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I started Monday morning off with a session entitled, “Resuscitating the Catalog: Next-Generation Strategies for Keeping the Catalog Relevant.”Four panelists discussed OCLC initiatives, and the public and academic library experience with the catalog.Several of the most helpful comments came from Beth Jefferson of Bibliocommons in Ontario.She has studied both public and academic libraries in Ontario, and though she focused on public libraries in her comments, she demonstrated some great features in an online catalog based on user behaviors that could be incorporated into academic libraries.She indicated that in regards to searching, less is more.When information was scarce, casting a wide net was helpful.Now that we search so much more information on a regular basis, it is more helpful to have a focused set of results.A few other features she discussed were:

-putting metadata where patrons expect it-type ahead (if they are typing “cook” for cookbook, show them “use cookery” rather than an error)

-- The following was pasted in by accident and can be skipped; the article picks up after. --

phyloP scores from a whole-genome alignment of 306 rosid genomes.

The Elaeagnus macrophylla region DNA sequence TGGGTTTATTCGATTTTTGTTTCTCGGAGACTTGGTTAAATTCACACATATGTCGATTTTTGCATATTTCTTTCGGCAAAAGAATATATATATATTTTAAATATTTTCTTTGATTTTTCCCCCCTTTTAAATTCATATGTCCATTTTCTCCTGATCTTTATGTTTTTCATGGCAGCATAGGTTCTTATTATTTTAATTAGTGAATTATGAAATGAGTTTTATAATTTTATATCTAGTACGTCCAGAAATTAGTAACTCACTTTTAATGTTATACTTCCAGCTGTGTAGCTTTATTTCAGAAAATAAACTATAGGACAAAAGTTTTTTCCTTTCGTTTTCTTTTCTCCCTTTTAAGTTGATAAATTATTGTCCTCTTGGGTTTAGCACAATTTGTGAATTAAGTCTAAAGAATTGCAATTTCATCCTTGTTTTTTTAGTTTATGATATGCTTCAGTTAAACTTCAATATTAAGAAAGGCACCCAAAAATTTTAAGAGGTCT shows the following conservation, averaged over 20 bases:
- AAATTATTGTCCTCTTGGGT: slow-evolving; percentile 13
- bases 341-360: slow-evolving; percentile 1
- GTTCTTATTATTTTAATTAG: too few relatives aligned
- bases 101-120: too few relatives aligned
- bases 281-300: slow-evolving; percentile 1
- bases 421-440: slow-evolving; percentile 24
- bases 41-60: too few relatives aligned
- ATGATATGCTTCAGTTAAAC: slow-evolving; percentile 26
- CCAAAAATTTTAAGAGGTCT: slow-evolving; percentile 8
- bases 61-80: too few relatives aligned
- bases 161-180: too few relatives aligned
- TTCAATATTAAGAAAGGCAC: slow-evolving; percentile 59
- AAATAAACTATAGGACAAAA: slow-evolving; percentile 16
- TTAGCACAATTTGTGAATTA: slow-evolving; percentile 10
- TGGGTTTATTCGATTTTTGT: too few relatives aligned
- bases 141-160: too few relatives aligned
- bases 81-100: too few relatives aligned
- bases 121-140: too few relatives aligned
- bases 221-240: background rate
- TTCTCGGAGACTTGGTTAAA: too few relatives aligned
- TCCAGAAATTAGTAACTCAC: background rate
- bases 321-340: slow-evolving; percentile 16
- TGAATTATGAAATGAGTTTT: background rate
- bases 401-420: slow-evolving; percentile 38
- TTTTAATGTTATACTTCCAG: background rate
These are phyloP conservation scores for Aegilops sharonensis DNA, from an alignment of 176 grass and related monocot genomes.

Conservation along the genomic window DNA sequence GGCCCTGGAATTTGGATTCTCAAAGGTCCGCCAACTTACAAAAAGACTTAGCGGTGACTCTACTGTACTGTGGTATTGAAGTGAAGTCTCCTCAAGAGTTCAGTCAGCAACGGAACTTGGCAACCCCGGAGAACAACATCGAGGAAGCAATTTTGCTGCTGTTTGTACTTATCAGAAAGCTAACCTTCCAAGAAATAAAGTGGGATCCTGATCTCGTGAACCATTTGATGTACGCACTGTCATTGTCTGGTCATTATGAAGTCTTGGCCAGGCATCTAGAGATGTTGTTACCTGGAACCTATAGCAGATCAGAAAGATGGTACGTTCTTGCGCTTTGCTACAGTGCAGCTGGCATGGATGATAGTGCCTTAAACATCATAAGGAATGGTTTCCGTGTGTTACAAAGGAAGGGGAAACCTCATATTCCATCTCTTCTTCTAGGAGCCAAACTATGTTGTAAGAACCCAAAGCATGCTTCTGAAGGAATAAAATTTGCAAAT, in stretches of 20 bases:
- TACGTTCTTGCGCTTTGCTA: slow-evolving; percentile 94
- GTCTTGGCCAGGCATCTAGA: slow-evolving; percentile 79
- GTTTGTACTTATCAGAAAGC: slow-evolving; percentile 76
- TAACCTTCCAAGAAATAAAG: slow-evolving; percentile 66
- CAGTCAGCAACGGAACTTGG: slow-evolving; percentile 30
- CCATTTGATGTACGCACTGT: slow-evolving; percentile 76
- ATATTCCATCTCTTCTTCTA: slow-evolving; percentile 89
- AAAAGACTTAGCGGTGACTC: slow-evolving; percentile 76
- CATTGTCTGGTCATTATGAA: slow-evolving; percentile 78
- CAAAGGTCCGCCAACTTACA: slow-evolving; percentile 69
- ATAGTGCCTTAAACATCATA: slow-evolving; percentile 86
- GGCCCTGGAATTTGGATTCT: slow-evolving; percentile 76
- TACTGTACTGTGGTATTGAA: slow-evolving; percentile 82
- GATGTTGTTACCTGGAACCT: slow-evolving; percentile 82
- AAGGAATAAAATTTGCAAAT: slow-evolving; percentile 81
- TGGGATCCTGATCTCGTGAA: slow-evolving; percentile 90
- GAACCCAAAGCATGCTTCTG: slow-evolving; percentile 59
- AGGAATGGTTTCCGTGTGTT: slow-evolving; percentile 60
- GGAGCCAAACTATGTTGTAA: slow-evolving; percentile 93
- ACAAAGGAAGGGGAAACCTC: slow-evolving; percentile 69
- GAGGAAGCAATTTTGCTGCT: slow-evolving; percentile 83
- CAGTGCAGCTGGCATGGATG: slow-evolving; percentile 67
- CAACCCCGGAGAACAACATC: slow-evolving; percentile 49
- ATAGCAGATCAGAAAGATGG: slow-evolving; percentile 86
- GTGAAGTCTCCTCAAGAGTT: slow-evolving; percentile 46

-rather than call number searches, a link to “browse the shelf” with book cover images

-more browsability with dvds and audio (their most popular patron searches were “dvd,” “dvds,” “movie,” “films”)

-browsing recent new books, recently returned books, and indicating “available now” rather than “checked in”

David Flaxbart of University of Texas-Austin discussed their implementation of a new ILS.They had a helpful item record display that had item information like call number and location in a separate, colored box right below the title and author information that set it apart from any other information on the page.In talking about any future software implementations, he indicated they were working under the “perpetual beta” model, recognizing that they would always be a little behind the curve, that the current system is just a bridge to the next, and that though no one likes change, no change will be remembered more than a few months after it happens.

The last two sessions I attended were again sponsored by LITA: Social Software Showcase and The Ultimate Debate: Has Library 2.0 Fulfilled its Promise.Both sessions looked at current trends such as cloud computing, mashups and technology tools, focusing on how we can use them best to communicate and engage with our patrons